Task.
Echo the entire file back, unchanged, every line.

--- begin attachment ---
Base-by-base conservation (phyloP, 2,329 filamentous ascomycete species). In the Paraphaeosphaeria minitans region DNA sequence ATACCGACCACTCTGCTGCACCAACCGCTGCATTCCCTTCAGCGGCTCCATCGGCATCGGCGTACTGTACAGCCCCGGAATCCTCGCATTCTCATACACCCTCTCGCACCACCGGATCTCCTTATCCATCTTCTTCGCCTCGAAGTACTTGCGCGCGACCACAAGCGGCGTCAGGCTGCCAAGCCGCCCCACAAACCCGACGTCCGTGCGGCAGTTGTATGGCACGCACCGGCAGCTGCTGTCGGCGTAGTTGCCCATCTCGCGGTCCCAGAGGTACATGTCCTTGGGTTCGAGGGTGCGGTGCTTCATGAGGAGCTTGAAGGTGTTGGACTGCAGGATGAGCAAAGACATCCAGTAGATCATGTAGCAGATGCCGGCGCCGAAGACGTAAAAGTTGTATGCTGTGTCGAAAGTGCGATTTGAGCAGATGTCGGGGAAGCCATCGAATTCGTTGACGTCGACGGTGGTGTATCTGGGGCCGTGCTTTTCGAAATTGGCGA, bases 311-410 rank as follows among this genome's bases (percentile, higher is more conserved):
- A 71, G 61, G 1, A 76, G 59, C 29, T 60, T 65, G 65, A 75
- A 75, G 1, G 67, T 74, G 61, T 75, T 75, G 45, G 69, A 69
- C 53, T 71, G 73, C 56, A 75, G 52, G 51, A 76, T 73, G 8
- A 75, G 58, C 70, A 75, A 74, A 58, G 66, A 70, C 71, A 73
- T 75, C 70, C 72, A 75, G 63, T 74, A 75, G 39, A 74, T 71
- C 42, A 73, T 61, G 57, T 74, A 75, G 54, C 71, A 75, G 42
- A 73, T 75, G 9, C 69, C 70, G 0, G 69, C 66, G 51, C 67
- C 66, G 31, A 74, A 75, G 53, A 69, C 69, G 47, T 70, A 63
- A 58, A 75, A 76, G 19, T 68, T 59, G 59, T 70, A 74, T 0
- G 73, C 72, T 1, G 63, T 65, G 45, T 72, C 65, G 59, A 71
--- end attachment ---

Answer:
Base-by-base conservation (phyloP, 2,329 filamentous ascomycete species). In the Paraphaeosphaeria minitans region DNA sequence ATACCGACCACTCTGCTGCACCAACCGCTGCATTCCCTTCAGCGGCTCCATCGGCATCGGCGTACTGTACAGCCCCGGAATCCTCGCATTCTCATACACCCTCTCGCACCACCGGATCTCCTTATCCATCTTCTTCGCCTCGAAGTACTTGCGCGCGACCACAAGCGGCGTCAGGCTGCCAAGCCGCCCCACAAACCCGACGTCCGTGCGGCAGTTGTATGGCACGCACCGGCAGCTGCTGTCGGCGTAGTTGCCCATCTCGCGGTCCCAGAGGTACATGTCCTTGGGTTCGAGGGTGCGGTGCTTCATGAGGAGCTTGAAGGTGTTGGACTGCAGGATGAGCAAAGACATCCAGTAGATCATGTAGCAGATGCCGGCGCCGAAGACGTAAAAGTTGTATGCTGTGTCGAAAGTGCGATTTGAGCAGATGTCGGGGAAGCCATCGAATTCGTTGACGTCGACGGTGGTGTATCTGGGGCCGTGCTTTTCGAAATTGGCGA, bases 311-410 rank as follows among this genome's bases (percentile, higher is more conserved):
- A 71, G 61, G 1, A 76, G 59, C 29, T 60, T 65, G 65, A 75
- A 75, G 1, G 67, T 74, G 61, T 75, T 75, G 45, G 69, A 69
- C 53, T 71, G 73, C 56, A 75, G 52, G 51, A 76, T 73, G 8
- A 75, G 58, C 70, A 75, A 74, A 58, G 66, A 70, C 71, A 73
- T 75, C 70, C 72, A 75, G 63, T 74, A 75, G 39, A 74, T 71
- C 42, A 73, T 61, G 57, T 74, A 75, G 54, C 71, A 75, G 42
- A 73, T 75, G 9, C 69, C 70, G 0, G 69, C 66, G 51, C 67
- C 66, G 31, A 74, A 75, G 53, A 69, C 69, G 47, T 70, A 63
- A 58, A 75, A 76, G 19, T 68, T 59, G 59, T 70, A 74, T 0
- G 73, C 72, T 1, G 63, T 65, G 45, T 72, C 65, G 59, A 71